May 21 2011
The following are two secret baby stories but very differently portrayed. In Morey’s story, the pregnancy arises out of a botched fertility experiment and in the Grey story, amnesia leading to a lost father. I am always terribly amused when HP authors manage to bring in more than one romance trope to their stories. Secret baby and amnesia? It deserves a positive grade just for that.
The Heir from Nowhere by Trish Morey. There are two problems with the story for me, the first being believability. Oh, I know that seems like a crazy accusation to level against an HP, a series that pretty much thrives on the fantastical more than even paranormals but in bringing together two disparate individuals, the circumstances of their connection needs to be authentic. Angie Cameron was mistakenly impregnated with the fertilized egg belonging to the wife of Dominic Pirelli. The results of the mistake are found 12 weeks later and Angie contacts Dominic to tell him the news.
Angie becoming pregnant with Pirelli’s child in the first place seemed impossible. The clinic that Dominic used was so expensive and so exclusive that Angie shouldn’t have even got through the door let alone be allowed fertility treatments. This was even more baffling because Angie’s husband didn’t want her to go through with the treatments so why would he “scrape together the money for the procedures” and then “cancel a holiday” and get “a subsidised place in the Carmichael Clinic.” Angie’s supposedly despised husband’s actions didn’t match up with what we needed to believe about him – that he was an emotionally cruel man who left Angie with nothing. To make Angie seem even more desperate, Angie’s husband left her for a teenage girl and took the car and all of the furniture except a couple of chairs. Angie is living in her house with mounting bills, no food, no furniture, and “thin” ragged clothes. It’s like a Dickens book, only not. How could they have afforded any fertility payments if they were one step away from true poverty?
Angie was left so destitute that it was a miracle she wasn’t homeless in the streets. At least, that is the picture that is portrayed. She was described as thin, waiflike; a “ragged urchin” with an “unkempt ponytail.” The imbalanced power dynamic was troubling. I kept wondering why Angie had to be made so down in the mouth, so virtually incapable of taking care of herself in order to make the romance work. Ultimately, it was Angie’s weakness that really led to my dislike of the book. I know I was supposed to see Angie as this internally strong woman, refusing to have an abortion, carrying on like a martyr, but I kept thinking that maybe if she got a job and a little public assistance she wouldn’t be the lonely street urchin just waiting for the rich man to sweep her up into his arms. Good thing that she is a presents heroine, though, because Dominic takes her away and solves all her problems. Yay!
I know I’ve enjoyed Morey stories in the past, but the extreme self pity Angie presents was too much for me to take. D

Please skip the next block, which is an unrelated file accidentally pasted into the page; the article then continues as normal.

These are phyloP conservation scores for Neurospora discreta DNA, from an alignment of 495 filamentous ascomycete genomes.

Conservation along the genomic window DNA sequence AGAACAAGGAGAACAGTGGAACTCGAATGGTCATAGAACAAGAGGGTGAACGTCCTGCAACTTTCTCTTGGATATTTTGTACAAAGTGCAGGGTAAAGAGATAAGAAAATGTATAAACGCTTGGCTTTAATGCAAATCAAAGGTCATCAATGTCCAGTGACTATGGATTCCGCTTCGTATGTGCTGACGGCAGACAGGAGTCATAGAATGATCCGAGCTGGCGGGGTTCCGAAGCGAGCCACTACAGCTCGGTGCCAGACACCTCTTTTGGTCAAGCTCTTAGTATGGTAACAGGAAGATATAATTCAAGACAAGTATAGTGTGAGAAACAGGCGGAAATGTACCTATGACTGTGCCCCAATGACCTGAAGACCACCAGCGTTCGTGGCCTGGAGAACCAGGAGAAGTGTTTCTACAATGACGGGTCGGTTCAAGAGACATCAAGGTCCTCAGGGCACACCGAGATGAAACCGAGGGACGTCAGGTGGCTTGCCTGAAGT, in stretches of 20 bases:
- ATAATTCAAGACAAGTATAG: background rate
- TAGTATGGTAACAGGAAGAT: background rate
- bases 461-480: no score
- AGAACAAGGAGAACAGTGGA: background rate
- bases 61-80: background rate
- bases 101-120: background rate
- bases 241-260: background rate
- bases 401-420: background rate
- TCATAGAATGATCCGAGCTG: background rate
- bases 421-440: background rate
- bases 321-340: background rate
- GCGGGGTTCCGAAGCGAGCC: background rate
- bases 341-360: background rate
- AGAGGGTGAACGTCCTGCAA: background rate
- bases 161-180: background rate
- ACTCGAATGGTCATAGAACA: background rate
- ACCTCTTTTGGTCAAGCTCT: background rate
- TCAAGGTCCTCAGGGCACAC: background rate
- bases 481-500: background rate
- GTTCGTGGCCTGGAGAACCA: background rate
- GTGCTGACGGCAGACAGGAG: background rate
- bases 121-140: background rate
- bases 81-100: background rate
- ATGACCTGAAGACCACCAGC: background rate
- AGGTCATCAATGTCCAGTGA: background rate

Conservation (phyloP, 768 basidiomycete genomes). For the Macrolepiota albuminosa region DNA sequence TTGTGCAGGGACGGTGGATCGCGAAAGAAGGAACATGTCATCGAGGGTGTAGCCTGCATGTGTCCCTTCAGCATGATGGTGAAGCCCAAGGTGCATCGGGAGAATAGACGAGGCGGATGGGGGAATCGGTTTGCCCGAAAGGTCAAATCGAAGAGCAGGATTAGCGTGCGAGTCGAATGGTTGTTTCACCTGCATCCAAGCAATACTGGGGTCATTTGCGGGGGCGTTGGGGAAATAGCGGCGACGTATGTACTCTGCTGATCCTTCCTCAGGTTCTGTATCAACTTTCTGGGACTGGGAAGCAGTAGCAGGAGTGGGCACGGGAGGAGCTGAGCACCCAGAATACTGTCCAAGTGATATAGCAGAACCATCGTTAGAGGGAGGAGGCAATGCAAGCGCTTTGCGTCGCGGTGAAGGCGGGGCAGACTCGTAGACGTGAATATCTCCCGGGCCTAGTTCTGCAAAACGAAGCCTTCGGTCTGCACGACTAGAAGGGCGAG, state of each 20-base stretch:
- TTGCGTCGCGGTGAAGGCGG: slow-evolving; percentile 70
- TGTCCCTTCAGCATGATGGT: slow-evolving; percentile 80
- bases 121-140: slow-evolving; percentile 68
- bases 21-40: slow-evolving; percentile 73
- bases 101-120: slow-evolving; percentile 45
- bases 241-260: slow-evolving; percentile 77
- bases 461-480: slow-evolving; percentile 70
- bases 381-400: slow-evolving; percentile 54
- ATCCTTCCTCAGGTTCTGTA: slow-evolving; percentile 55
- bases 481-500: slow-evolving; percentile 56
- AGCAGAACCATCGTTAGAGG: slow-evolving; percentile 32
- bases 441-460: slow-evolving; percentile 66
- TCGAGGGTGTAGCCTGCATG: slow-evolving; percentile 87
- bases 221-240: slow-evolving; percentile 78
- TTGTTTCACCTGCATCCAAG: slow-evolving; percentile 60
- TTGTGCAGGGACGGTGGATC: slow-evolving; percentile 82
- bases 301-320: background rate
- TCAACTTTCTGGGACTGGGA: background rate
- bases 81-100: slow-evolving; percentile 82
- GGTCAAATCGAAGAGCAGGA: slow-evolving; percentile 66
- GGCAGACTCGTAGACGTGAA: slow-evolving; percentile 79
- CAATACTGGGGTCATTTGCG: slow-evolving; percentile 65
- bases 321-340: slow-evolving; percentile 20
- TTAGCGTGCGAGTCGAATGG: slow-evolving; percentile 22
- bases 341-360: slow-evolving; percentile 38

The Secret She Can’t Hide by India Grey. Kate Edwards was sent to interview Grand Prix race car driver, Cristiano Maresca, and instead ended up in bed with him, in love with him, and impregnated by him. Only Cristiano was involved in a terrible racing accident after they met and lost his memory. His handlers, a jealous woman in particular, kept everyone at bay, even Kate. Kate’s pregnancy and Cristiano’s fatherhood was kept a secret from him. Cristiano decides to return to racing four years later and Kate screws up the courage to tell Cristiano once more about the son that they made together.
Kate, unlike Angie, was not a martyr. She had friends and was able to have her baby and take care of her son without the help of some Presents hero. She even has a house and furniture! But she does acknowledge that she should make one more attempt to bring Cristiano the news he has refused to hear previously. There was a good enough explanation for me on both sides as to why Cristiano was still unaware of his son’s existence.
What I liked was that Cristiano, upon seeing Kate again and still suffering from memory loss, is attracted to her again. Whatever connection Kate and Cristiano had four years ago wasn’t fleeting. The amnesia of Cristiano’s is used to affect the right amount of agnst. Oh, the pain that Kate feels when Cristiano treats her like he has never seen her before is delicious. I ate it up with a spoon (I know this sounds macabre but this agnst is exactly the reason I read HPs). What was surprising was the direction the story took. It many ways it was unpredictable even though it incorporated many of the HP mainstays – the secret baby, the amnesia, the marriage of convenience, misunderstandings. I was always a little off balance in the story and I wasn’t sure whether I liked that. In some sense, I felt like I wasn’t given the time to absorb the characters’ feelings about one issue and then the next. I wasn’t allowed to savor the moments. But I liked Kate and Cristiano who seemed like equals, maybe not in the pocketbook, but certainly in all other areas. B-